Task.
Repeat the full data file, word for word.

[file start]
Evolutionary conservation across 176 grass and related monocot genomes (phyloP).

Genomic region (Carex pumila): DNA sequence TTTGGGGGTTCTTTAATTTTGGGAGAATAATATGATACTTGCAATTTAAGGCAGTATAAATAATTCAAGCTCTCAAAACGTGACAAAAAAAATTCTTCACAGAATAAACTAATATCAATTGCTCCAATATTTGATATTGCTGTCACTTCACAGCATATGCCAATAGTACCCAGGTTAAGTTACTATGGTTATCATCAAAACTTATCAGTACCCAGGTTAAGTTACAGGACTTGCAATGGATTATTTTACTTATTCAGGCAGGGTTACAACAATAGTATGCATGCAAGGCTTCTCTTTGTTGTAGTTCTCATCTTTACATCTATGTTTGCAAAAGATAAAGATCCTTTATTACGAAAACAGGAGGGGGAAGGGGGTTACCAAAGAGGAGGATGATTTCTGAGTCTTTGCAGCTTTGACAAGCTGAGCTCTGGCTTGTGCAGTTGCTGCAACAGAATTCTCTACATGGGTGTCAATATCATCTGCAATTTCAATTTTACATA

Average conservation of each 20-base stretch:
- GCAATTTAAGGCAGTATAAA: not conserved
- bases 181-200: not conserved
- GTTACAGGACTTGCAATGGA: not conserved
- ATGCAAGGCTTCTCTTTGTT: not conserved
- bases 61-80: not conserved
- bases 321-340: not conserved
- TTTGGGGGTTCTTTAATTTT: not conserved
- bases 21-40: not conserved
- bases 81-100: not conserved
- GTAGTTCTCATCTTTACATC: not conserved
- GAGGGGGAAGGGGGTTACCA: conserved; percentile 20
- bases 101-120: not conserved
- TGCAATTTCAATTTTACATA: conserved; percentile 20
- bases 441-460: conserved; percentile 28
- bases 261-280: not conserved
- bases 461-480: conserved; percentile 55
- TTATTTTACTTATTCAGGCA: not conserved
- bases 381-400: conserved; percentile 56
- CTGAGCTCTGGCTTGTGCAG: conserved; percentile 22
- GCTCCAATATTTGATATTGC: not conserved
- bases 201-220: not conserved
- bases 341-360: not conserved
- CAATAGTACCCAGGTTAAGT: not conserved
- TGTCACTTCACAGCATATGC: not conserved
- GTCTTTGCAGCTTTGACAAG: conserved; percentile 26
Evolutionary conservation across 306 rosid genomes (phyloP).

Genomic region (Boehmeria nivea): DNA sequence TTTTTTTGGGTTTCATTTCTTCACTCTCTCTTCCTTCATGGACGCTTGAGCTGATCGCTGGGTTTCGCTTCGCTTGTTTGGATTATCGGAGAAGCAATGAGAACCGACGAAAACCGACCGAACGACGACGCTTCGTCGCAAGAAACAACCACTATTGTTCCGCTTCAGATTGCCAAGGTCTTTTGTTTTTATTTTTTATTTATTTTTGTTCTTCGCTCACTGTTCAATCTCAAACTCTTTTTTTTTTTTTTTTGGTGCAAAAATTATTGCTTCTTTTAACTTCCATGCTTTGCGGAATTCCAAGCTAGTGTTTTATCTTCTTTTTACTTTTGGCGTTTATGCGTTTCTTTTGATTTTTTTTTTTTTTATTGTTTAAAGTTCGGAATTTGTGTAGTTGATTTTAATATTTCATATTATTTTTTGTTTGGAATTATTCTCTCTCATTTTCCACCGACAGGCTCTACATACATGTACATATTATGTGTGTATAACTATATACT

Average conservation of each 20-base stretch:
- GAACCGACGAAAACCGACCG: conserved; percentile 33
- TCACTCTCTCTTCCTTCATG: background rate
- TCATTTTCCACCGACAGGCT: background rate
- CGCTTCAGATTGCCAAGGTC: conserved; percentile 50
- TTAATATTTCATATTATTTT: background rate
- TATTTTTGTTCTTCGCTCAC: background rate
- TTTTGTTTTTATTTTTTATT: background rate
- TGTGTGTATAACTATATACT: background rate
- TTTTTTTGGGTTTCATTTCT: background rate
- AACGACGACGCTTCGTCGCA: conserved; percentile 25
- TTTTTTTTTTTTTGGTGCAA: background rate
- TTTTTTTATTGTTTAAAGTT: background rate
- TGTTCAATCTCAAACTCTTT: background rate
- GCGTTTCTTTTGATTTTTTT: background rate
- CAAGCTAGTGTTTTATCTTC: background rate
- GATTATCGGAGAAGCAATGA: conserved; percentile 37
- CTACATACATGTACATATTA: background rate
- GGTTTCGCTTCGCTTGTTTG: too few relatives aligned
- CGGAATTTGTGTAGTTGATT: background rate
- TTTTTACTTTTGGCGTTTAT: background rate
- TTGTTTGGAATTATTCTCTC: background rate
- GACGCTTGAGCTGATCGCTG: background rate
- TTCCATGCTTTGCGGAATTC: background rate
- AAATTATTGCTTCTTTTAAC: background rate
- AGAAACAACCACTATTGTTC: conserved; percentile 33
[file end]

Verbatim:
Evolutionary conservation across 176 grass and related monocot genomes (phyloP).

Genomic region (Carex pumila): DNA sequence TTTGGGGGTTCTTTAATTTTGGGAGAATAATATGATACTTGCAATTTAAGGCAGTATAAATAATTCAAGCTCTCAAAACGTGACAAAAAAAATTCTTCACAGAATAAACTAATATCAATTGCTCCAATATTTGATATTGCTGTCACTTCACAGCATATGCCAATAGTACCCAGGTTAAGTTACTATGGTTATCATCAAAACTTATCAGTACCCAGGTTAAGTTACAGGACTTGCAATGGATTATTTTACTTATTCAGGCAGGGTTACAACAATAGTATGCATGCAAGGCTTCTCTTTGTTGTAGTTCTCATCTTTACATCTATGTTTGCAAAAGATAAAGATCCTTTATTACGAAAACAGGAGGGGGAAGGGGGTTACCAAAGAGGAGGATGATTTCTGAGTCTTTGCAGCTTTGACAAGCTGAGCTCTGGCTTGTGCAGTTGCTGCAACAGAATTCTCTACATGGGTGTCAATATCATCTGCAATTTCAATTTTACATA

Average conservation of each 20-base stretch:
- GCAATTTAAGGCAGTATAAA: not conserved
- bases 181-200: not conserved
- GTTACAGGACTTGCAATGGA: not conserved
- ATGCAAGGCTTCTCTTTGTT: not conserved
- bases 61-80: not conserved
- bases 321-340: not conserved
- TTTGGGGGTTCTTTAATTTT: not conserved
- bases 21-40: not conserved
- bases 81-100: not conserved
- GTAGTTCTCATCTTTACATC: not conserved
- GAGGGGGAAGGGGGTTACCA: conserved; percentile 20
- bases 101-120: not conserved
- TGCAATTTCAATTTTACATA: conserved; percentile 20
- bases 441-460: conserved; percentile 28
- bases 261-280: not conserved
- bases 461-480: conserved; percentile 55
- TTATTTTACTTATTCAGGCA: not conserved
- bases 381-400: conserved; percentile 56
- CTGAGCTCTGGCTTGTGCAG: conserved; percentile 22
- GCTCCAATATTTGATATTGC: not conserved
- bases 201-220: not conserved
- bases 341-360: not conserved
- CAATAGTACCCAGGTTAAGT: not conserved
- TGTCACTTCACAGCATATGC: not conserved
- GTCTTTGCAGCTTTGACAAG: conserved; percentile 26
Evolutionary conservation across 306 rosid genomes (phyloP).

Genomic region (Boehmeria nivea): DNA sequence TTTTTTTGGGTTTCATTTCTTCACTCTCTCTTCCTTCATGGACGCTTGAGCTGATCGCTGGGTTTCGCTTCGCTTGTTTGGATTATCGGAGAAGCAATGAGAACCGACGAAAACCGACCGAACGACGACGCTTCGTCGCAAGAAACAACCACTATTGTTCCGCTTCAGATTGCCAAGGTCTTTTGTTTTTATTTTTTATTTATTTTTGTTCTTCGCTCACTGTTCAATCTCAAACTCTTTTTTTTTTTTTTTTGGTGCAAAAATTATTGCTTCTTTTAACTTCCATGCTTTGCGGAATTCCAAGCTAGTGTTTTATCTTCTTTTTACTTTTGGCGTTTATGCGTTTCTTTTGATTTTTTTTTTTTTTATTGTTTAAAGTTCGGAATTTGTGTAGTTGATTTTAATATTTCATATTATTTTTTGTTTGGAATTATTCTCTCTCATTTTCCACCGACAGGCTCTACATACATGTACATATTATGTGTGTATAACTATATACT

Average conservation of each 20-base stretch:
- GAACCGACGAAAACCGACCG: conserved; percentile 33
- TCACTCTCTCTTCCTTCATG: background rate
- TCATTTTCCACCGACAGGCT: background rate
- CGCTTCAGATTGCCAAGGTC: conserved; percentile 50
- TTAATATTTCATATTATTTT: background rate
- TATTTTTGTTCTTCGCTCAC: background rate
- TTTTGTTTTTATTTTTTATT: background rate
- TGTGTGTATAACTATATACT: background rate
- TTTTTTTGGGTTTCATTTCT: background rate
- AACGACGACGCTTCGTCGCA: conserved; percentile 25
- TTTTTTTTTTTTTGGTGCAA: background rate
- TTTTTTTATTGTTTAAAGTT: background rate
- TGTTCAATCTCAAACTCTTT: background rate
- GCGTTTCTTTTGATTTTTTT: background rate
- CAAGCTAGTGTTTTATCTTC: background rate
- GATTATCGGAGAAGCAATGA: conserved; percentile 37
- CTACATACATGTACATATTA: background rate
- GGTTTCGCTTCGCTTGTTTG: too few relatives aligned
- CGGAATTTGTGTAGTTGATT: background rate
- TTTTTACTTTTGGCGTTTAT: background rate
- TTGTTTGGAATTATTCTCTC: background rate
- GACGCTTGAGCTGATCGCTG: background rate
- TTCCATGCTTTGCGGAATTC: background rate
- AAATTATTGCTTCTTTTAAC: background rate
- AGAAACAACCACTATTGTTC: conserved; percentile 33